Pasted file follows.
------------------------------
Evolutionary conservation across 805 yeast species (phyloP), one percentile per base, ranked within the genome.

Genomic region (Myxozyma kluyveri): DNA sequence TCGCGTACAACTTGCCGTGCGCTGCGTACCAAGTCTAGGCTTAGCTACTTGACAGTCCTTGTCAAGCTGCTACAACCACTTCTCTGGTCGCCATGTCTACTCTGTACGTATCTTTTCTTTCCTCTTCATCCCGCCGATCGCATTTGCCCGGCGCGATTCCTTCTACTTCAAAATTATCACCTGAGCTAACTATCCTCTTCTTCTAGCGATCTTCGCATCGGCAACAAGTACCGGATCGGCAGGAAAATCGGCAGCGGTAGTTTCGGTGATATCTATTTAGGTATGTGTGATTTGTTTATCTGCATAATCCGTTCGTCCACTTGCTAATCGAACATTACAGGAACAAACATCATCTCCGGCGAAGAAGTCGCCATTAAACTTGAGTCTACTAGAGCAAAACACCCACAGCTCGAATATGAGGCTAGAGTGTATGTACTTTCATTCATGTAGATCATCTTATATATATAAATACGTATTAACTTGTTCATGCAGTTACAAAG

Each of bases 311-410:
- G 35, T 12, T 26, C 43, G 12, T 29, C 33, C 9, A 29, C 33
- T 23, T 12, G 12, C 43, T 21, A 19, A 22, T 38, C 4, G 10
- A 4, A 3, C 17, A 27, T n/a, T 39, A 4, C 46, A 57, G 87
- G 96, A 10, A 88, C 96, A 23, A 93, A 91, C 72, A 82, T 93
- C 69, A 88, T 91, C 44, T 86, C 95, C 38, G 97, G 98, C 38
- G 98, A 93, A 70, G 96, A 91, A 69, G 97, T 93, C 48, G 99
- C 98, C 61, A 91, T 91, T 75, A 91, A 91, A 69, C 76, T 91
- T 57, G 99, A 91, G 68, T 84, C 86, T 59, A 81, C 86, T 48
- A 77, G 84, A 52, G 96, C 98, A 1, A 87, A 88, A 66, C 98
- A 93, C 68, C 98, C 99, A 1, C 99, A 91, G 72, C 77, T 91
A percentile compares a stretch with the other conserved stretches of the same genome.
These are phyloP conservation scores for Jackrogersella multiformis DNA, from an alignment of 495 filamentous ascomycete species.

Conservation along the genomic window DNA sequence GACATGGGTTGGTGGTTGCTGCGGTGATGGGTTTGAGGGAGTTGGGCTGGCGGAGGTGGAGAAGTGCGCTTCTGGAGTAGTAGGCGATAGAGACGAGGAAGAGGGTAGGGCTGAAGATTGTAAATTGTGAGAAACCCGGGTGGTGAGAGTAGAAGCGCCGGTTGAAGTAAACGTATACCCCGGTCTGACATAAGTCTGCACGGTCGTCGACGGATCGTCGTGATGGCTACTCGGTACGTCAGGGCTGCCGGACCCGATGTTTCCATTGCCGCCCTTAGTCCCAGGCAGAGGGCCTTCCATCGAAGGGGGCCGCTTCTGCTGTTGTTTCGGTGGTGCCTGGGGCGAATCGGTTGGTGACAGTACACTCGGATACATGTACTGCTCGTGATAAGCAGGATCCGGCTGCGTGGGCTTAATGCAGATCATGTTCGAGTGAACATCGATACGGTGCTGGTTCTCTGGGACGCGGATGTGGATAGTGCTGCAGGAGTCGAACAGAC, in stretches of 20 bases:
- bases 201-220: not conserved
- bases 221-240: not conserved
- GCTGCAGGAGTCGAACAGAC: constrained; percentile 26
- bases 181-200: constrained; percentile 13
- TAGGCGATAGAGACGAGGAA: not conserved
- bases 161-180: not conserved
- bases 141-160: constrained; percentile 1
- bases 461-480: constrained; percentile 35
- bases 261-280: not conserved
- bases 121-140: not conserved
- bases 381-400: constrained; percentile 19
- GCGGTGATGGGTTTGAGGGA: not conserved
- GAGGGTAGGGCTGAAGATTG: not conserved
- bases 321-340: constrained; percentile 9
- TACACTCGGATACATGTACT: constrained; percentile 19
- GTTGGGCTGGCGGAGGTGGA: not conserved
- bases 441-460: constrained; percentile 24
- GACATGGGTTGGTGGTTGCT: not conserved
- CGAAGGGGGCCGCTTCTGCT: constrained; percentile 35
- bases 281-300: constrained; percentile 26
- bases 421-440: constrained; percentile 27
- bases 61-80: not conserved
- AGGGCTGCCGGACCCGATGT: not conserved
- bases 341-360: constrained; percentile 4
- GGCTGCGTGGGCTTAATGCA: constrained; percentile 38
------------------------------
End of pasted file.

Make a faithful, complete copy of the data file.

Evolutionary conservation across 805 yeast species (phyloP), one percentile per base, ranked within the genome.

Genomic region (Myxozyma kluyveri): DNA sequence TCGCGTACAACTTGCCGTGCGCTGCGTACCAAGTCTAGGCTTAGCTACTTGACAGTCCTTGTCAAGCTGCTACAACCACTTCTCTGGTCGCCATGTCTACTCTGTACGTATCTTTTCTTTCCTCTTCATCCCGCCGATCGCATTTGCCCGGCGCGATTCCTTCTACTTCAAAATTATCACCTGAGCTAACTATCCTCTTCTTCTAGCGATCTTCGCATCGGCAACAAGTACCGGATCGGCAGGAAAATCGGCAGCGGTAGTTTCGGTGATATCTATTTAGGTATGTGTGATTTGTTTATCTGCATAATCCGTTCGTCCACTTGCTAATCGAACATTACAGGAACAAACATCATCTCCGGCGAAGAAGTCGCCATTAAACTTGAGTCTACTAGAGCAAAACACCCACAGCTCGAATATGAGGCTAGAGTGTATGTACTTTCATTCATGTAGATCATCTTATATATATAAATACGTATTAACTTGTTCATGCAGTTACAAAG

Each of bases 311-410:
- G 35, T 12, T 26, C 43, G 12, T 29, C 33, C 9, A 29, C 33
- T 23, T 12, G 12, C 43, T 21, A 19, A 22, T 38, C 4, G 10
- A 4, A 3, C 17, A 27, T n/a, T 39, A 4, C 46, A 57, G 87
- G 96, A 10, A 88, C 96, A 23, A 93, A 91, C 72, A 82, T 93
- C 69, A 88, T 91, C 44, T 86, C 95, C 38, G 97, G 98, C 38
- G 98, A 93, A 70, G 96, A 91, A 69, G 97, T 93, C 48, G 99
- C 98, C 61, A 91, T 91, T 75, A 91, A 91, A 69, C 76, T 91
- T 57, G 99, A 91, G 68, T 84, C 86, T 59, A 81, C 86, T 48
- A 77, G 84, A 52, G 96, C 98, A 1, A 87, A 88, A 66, C 98
- A 93, C 68, C 98, C 99, A 1, C 99, A 91, G 72, C 77, T 91
A percentile compares a stretch with the other conserved stretches of the same genome.
These are phyloP conservation scores for Jackrogersella multiformis DNA, from an alignment of 495 filamentous ascomycete species.

Conservation along the genomic window DNA sequence GACATGGGTTGGTGGTTGCTGCGGTGATGGGTTTGAGGGAGTTGGGCTGGCGGAGGTGGAGAAGTGCGCTTCTGGAGTAGTAGGCGATAGAGACGAGGAAGAGGGTAGGGCTGAAGATTGTAAATTGTGAGAAACCCGGGTGGTGAGAGTAGAAGCGCCGGTTGAAGTAAACGTATACCCCGGTCTGACATAAGTCTGCACGGTCGTCGACGGATCGTCGTGATGGCTACTCGGTACGTCAGGGCTGCCGGACCCGATGTTTCCATTGCCGCCCTTAGTCCCAGGCAGAGGGCCTTCCATCGAAGGGGGCCGCTTCTGCTGTTGTTTCGGTGGTGCCTGGGGCGAATCGGTTGGTGACAGTACACTCGGATACATGTACTGCTCGTGATAAGCAGGATCCGGCTGCGTGGGCTTAATGCAGATCATGTTCGAGTGAACATCGATACGGTGCTGGTTCTCTGGGACGCGGATGTGGATAGTGCTGCAGGAGTCGAACAGAC, in stretches of 20 bases:
- bases 201-220: not conserved
- bases 221-240: not conserved
- GCTGCAGGAGTCGAACAGAC: constrained; percentile 26
- bases 181-200: constrained; percentile 13
- TAGGCGATAGAGACGAGGAA: not conserved
- bases 161-180: not conserved
- bases 141-160: constrained; percentile 1
- bases 461-480: constrained; percentile 35
- bases 261-280: not conserved
- bases 121-140: not conserved
- bases 381-400: constrained; percentile 19
- GCGGTGATGGGTTTGAGGGA: not conserved
- GAGGGTAGGGCTGAAGATTG: not conserved
- bases 321-340: constrained; percentile 9
- TACACTCGGATACATGTACT: constrained; percentile 19
- GTTGGGCTGGCGGAGGTGGA: not conserved
- bases 441-460: constrained; percentile 24
- GACATGGGTTGGTGGTTGCT: not conserved
- CGAAGGGGGCCGCTTCTGCT: constrained; percentile 35
- bases 281-300: constrained; percentile 26
- bases 421-440: constrained; percentile 27
- bases 61-80: not conserved
- AGGGCTGCCGGACCCGATGT: not conserved
- bases 341-360: constrained; percentile 4
- GGCTGCGTGGGCTTAATGCA: constrained; percentile 38